Commercial Credit Scores
Difference between personal and commercial credit
Commercial credit scoring is concerned with the credit
status of a company or business as opposed to an
It could be argued that the credit score of an individual
who is a sole trader or part of a partnership should influence
the score of the business in which they are involved. Currently
however, privacy and data protection laws prevent an
individual's credit status being accessed by any organisation
other than banks, credit card companies and insurance providers
Commercial credit scores are based on company data available
within the public domain. At ukdata.com we use statistical
analysis to provide a Risk Score. The lower the score the
higher the risk.
By analysing companies over a 12 month period we identified
the key data variables essential in predicting the probability
of a company becoming insolvent within the next 12 month
period. These variables were run against our entire database of
companies and through statistical analysis, an appropriate risk
weighting was assigned to each variable. Through the
calculation of these key variables, combined with current
variables we generate the credit score.
Purpose of a Commercial Credit Score
The Risk Score predicts the likelihood of a company becoming
insolvent within the next 12 months.
Definitions of the Scores
||Very Good Credit Worthiness
||Good Credit Worthiness
||Credit Against Collateral
||Caution - Credit at your discretion
There are other scores detailed in our help page
Variables used to determine a Commercial Credit Score
- Age of Business - A newer company wouldn't be penalised
for it's age, but an older company will have more history to
assist with a calculation.
- Size of Business - Small and Medium sized companies are
scored using a separate calculation to large sized
- Financial Performance - Net Worth, Cash etc is compared
to previous years and with similar sized companies.
- Age of the Accounts - Analysis has shown that small sized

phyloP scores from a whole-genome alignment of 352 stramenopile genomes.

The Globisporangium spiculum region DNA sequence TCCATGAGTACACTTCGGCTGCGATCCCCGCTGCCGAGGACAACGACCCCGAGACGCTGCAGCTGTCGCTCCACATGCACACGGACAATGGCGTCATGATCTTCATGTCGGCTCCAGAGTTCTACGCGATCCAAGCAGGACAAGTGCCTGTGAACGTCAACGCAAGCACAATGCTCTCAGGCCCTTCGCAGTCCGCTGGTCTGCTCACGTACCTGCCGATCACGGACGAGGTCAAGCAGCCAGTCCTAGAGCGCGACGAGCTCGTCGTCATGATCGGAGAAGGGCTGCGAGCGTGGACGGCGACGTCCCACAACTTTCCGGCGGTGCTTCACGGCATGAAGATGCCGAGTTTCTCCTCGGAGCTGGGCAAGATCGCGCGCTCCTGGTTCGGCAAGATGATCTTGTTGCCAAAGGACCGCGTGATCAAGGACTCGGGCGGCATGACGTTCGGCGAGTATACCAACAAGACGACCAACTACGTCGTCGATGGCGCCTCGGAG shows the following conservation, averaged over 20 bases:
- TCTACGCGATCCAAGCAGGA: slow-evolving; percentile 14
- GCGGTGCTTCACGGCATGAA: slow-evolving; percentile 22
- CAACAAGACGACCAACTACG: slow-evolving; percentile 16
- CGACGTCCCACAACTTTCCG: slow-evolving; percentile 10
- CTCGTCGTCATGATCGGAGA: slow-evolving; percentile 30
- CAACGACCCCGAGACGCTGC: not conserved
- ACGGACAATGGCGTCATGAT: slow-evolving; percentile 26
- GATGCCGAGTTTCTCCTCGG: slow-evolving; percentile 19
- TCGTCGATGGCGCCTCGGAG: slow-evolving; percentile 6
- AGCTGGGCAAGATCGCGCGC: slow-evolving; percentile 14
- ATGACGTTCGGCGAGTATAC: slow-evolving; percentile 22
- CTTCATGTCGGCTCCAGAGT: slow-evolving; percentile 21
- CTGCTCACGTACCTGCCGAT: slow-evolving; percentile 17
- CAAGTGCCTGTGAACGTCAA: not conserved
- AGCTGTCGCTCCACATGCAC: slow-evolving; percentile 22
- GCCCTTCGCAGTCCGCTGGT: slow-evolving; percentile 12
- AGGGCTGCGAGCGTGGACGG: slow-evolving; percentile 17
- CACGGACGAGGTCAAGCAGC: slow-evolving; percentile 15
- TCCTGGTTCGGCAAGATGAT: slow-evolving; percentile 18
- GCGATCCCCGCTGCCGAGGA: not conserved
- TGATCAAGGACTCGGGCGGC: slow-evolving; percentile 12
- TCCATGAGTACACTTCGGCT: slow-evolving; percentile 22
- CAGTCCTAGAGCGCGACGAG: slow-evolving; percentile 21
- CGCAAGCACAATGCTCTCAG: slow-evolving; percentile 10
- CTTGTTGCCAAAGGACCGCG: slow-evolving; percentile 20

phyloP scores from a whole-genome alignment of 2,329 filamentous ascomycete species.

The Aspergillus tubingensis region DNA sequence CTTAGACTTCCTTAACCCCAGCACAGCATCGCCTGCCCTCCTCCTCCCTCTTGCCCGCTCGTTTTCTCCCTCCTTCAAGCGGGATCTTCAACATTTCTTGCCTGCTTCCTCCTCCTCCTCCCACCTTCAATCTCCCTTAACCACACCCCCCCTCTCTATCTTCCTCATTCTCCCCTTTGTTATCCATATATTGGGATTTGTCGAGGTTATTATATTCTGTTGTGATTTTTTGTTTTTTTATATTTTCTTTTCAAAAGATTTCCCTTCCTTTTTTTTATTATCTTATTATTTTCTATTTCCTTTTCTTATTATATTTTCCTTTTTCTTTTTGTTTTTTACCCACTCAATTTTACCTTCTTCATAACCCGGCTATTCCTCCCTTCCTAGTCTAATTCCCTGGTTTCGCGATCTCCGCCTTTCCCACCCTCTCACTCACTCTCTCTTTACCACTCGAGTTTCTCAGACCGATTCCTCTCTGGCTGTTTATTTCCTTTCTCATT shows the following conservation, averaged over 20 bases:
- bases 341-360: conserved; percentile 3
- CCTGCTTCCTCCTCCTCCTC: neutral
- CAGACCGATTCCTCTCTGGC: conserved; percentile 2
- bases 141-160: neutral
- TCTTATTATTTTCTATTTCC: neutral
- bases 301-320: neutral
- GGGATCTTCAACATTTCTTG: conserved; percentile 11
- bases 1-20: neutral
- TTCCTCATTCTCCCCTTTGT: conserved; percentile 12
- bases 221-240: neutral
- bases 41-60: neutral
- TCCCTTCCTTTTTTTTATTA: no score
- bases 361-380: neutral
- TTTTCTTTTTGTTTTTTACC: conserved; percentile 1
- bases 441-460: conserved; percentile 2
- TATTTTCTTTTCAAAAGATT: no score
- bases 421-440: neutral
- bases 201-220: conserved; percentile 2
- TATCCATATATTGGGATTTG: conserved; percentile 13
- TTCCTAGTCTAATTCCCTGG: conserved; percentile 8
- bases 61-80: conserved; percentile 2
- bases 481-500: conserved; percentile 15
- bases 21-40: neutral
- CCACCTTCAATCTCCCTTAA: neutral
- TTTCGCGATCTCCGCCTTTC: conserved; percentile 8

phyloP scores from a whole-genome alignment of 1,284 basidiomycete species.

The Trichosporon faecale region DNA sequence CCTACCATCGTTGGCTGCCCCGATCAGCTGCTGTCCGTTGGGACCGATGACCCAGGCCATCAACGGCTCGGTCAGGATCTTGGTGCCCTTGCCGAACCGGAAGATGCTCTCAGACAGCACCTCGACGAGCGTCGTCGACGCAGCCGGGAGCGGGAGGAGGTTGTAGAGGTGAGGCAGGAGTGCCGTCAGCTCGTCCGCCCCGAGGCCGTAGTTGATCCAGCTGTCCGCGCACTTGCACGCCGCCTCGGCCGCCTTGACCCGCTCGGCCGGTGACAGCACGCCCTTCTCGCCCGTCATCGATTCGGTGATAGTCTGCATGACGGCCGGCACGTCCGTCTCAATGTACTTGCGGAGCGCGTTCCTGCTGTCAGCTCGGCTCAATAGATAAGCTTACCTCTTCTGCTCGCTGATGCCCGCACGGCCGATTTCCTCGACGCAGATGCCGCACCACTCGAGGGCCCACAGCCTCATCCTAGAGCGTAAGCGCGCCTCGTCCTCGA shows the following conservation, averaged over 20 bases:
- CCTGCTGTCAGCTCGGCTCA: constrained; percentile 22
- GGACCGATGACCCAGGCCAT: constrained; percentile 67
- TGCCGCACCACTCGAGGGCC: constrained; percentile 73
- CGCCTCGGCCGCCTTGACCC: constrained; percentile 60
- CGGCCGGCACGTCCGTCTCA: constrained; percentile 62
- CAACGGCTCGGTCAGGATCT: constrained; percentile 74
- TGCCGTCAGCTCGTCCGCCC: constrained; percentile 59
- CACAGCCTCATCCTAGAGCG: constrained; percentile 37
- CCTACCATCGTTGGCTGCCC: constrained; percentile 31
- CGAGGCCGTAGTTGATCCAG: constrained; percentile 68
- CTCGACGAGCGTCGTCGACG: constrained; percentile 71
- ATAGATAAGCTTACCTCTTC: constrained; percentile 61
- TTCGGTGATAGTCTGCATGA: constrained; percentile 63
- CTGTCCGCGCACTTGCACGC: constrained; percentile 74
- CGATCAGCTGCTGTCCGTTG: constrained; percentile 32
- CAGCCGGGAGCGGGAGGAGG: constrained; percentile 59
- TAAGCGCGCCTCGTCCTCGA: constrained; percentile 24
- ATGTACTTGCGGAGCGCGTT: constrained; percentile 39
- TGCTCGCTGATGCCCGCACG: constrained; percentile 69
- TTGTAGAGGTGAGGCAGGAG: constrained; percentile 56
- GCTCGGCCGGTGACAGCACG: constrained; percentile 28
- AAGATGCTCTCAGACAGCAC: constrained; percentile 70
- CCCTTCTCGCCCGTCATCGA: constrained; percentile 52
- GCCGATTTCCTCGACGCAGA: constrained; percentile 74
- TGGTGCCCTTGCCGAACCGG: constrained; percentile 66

companies who file within the final 15 days of their due date
are almost three times more risky than a company who files in
good time. For large companies No Rating is provided if the
accounts are filed late.
- Ratio Analysis - Return on assets employed etc.
- Independent Auditor Comments - Any adverse comments would
affect the score.
- Director History and Performance - If a director is
associated with companies which are insolvent or have adverse
information this may affect the score. The number of
directors and changes within the management of the company is
- Group Influences - If the company is part of a group, the
companies within the group will also be analysed to look for
adverse information such as insolvency. Such information
would affect the score.
- Demographics - Where the company based may have an affect
on the score if the area has seen an increase in
- Mortgage Data - The amount and number of mortgages
against the company will also affect the score.
- Industry Insolvencies - Analysis across the country and
carried out and adjusted quarterly.
- County Court Judgements - The frequency and amount of
CCJ's affect the score, as do the value of them.
- Filing on Time - Any documents which are over due for
filing at the registry would suggest an increase in